Michael Hallisey is Spotlight Newspaper’s managing editor. Through his career he has earned New York Press Association awards for his coverage on education, local government, and arts and entertainment.
Okay, Hivemind, I’ve got an important task in which I am in need of your assistance.
What shall I wear today?
Winter has quickly transitioned into summer and I’m challenged by my attire. I’ll readily admit it has little to do with the changing of the seasons. I’m always looking at my clothing options and find my closet to lack suitable arrangements — especially for the work week.
Pandemic restrictions are lifting as swiftly as they were implemented last year. Don’t tell my publisher, but I’ve spent more days in front of my laptop in less professional ware and more comfy-chic. All my interviews have been over the phone, and the board meetings I’ve covered don’t require I flip my camera on. I’ve covered this apocalypse like any modern-day journalist. No sword is as sharp or swift as my pen and my WiFi connection. So what if I tackled our community’s tough questions while wearing Harry Potter themed pajama bottoms and sweatshirts with cartoon characters across the chest? — My wife’s favorite is the sunglass-wearing reindeer poised under the phrase “Making it Rein.”
I recall my junior high school days when there was tremendous peer pressure to wear the “right” clothes. Anything outside of Nike or Reebok on your feet had potential to open you up for ridicule. Otherwise, the memory is pretty fuzzy these days to properly recall the official list for an acceptable attire. It disappeared along with the school code of conduct I received my freshman year.
So, my professional makeover is in your hands. I’ve presented to you the proverbial modeling clay to which you can mold. Have at it.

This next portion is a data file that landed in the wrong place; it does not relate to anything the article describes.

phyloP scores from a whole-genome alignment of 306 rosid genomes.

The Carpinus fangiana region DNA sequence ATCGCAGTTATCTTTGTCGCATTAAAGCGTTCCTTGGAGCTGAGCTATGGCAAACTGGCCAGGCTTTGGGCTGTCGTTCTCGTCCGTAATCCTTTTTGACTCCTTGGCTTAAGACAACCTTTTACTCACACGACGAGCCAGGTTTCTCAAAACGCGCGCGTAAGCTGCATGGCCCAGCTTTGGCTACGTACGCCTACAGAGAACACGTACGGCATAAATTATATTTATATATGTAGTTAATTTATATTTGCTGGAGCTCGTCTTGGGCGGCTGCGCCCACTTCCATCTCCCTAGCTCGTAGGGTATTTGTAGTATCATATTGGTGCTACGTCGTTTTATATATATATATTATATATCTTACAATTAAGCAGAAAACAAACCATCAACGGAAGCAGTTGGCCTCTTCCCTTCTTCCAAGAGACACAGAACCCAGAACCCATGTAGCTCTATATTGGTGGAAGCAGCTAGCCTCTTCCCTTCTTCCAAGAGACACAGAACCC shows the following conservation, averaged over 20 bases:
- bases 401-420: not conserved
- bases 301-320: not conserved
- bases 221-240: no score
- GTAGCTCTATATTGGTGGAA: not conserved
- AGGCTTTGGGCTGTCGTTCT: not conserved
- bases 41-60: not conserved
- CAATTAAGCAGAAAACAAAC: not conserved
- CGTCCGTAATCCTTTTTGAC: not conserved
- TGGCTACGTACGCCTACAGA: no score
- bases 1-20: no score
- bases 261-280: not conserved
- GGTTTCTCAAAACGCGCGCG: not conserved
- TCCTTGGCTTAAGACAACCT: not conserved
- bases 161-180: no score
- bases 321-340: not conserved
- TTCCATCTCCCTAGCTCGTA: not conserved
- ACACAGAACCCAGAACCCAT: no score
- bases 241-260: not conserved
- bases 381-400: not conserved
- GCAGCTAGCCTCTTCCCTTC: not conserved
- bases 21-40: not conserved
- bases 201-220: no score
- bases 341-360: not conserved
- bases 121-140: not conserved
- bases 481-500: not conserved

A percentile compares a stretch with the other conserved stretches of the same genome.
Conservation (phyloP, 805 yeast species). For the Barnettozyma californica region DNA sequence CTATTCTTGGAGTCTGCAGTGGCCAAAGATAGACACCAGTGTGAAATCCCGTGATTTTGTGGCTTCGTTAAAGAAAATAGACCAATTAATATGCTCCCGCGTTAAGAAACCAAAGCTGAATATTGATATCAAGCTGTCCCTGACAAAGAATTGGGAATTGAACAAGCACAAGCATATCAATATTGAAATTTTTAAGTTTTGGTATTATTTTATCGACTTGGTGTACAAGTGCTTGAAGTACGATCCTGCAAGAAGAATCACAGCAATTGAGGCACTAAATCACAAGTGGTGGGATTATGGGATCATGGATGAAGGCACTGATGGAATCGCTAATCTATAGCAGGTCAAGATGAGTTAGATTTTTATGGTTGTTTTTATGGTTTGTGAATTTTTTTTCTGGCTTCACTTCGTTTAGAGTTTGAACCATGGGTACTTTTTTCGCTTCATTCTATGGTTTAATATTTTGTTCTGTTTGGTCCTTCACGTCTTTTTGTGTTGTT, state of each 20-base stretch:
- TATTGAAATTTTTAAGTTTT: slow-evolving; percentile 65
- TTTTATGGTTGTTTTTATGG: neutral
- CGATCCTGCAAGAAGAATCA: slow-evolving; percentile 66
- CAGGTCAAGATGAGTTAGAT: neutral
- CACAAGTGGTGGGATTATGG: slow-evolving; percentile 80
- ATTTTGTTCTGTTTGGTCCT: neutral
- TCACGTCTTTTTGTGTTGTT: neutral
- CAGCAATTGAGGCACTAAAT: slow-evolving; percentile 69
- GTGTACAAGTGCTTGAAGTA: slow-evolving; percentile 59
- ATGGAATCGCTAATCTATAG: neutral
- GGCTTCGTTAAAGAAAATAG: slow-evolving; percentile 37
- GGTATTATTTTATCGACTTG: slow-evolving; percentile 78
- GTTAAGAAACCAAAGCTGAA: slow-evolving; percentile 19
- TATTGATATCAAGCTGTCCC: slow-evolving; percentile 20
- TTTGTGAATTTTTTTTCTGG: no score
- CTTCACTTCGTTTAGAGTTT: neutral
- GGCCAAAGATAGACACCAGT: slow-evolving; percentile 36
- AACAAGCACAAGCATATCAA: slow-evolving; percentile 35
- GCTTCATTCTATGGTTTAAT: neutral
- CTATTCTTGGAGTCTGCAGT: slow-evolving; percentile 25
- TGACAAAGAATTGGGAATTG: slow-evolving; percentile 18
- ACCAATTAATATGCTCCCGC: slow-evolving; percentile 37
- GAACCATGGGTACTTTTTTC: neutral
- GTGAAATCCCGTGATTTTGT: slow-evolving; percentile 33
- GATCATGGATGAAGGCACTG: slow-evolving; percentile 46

But, I suppose I should ask what kind of credentials you hold to prove you are up to the task? This is my career, afterall. Please tell me from which school of thought you reside. Do you think navy blue and black can be paired? I’ve been wearing slippers for far too long. I need to present myself with some semblance of respectability. We can forget about the reindeer for a moment. Obliviate.
Absurd, isn’t it? To think that I’m asking you for your thoughts on what I should wear. It’s strange, right?
I’m certain some readers have already connected the dots to this scenario and how it relates to masks.
As of Sunday, 62.8 percent of Albany County’s population has received at least the first dose of the vaccine, and 55.5 percent has been fully vaccinated. That’s still less than two-thirds of the area’s population. Though I am among the fully vaccinated, I continue to wear a mask.
There continues to be peer pressure from the other side that wants to push us from wearing our masks. Though I will refrain from making a political observation, but the state Health Department’s bold attempt to lift mask mandates in our local schools was ill-advised, at best. And, that’s difficult for me to say, seeing Howard Zucker, the state health commissioner, is an epidemiologist and I am not.
My credentials are lacking. But, Zucker also isn’t the only source of information, as we quickly learned over the weekend when schools opted not to follow along with his intentions. The waters are starting to muddy on what is acceptable and what is not, but I’m still going with what I’m comfortable with.
Those pushing to get rid of masks prematurely are likely to be within the same camp that never agreed to them in the first place. They may even be among the 40 percent who have yet to receive a shot. That’s another reason I wear a mask. I’m not telling you what to do, so I kindly ask that you do the same.
The experts in the field — a moniker passed around like a hot potato these days — have long dictated the protocol with a few common denominators: Masks, social distancing, the washing of hands — all of these steps have kept us healthy and safe for the last 15 months.
What my family is comfortable with is to remain masked. My wife and I are vaccinated. Our child is not. She can not receive the vaccination at her age. While reports continue to circulate that the series of shots is 95 percent effective against the virus, there is always that small chance we can bring it home and infect our child.
By the way, in case it wasn’t clear, I was just kidding about the Hivemind thing. I never really paid attention to peer pressure anyway.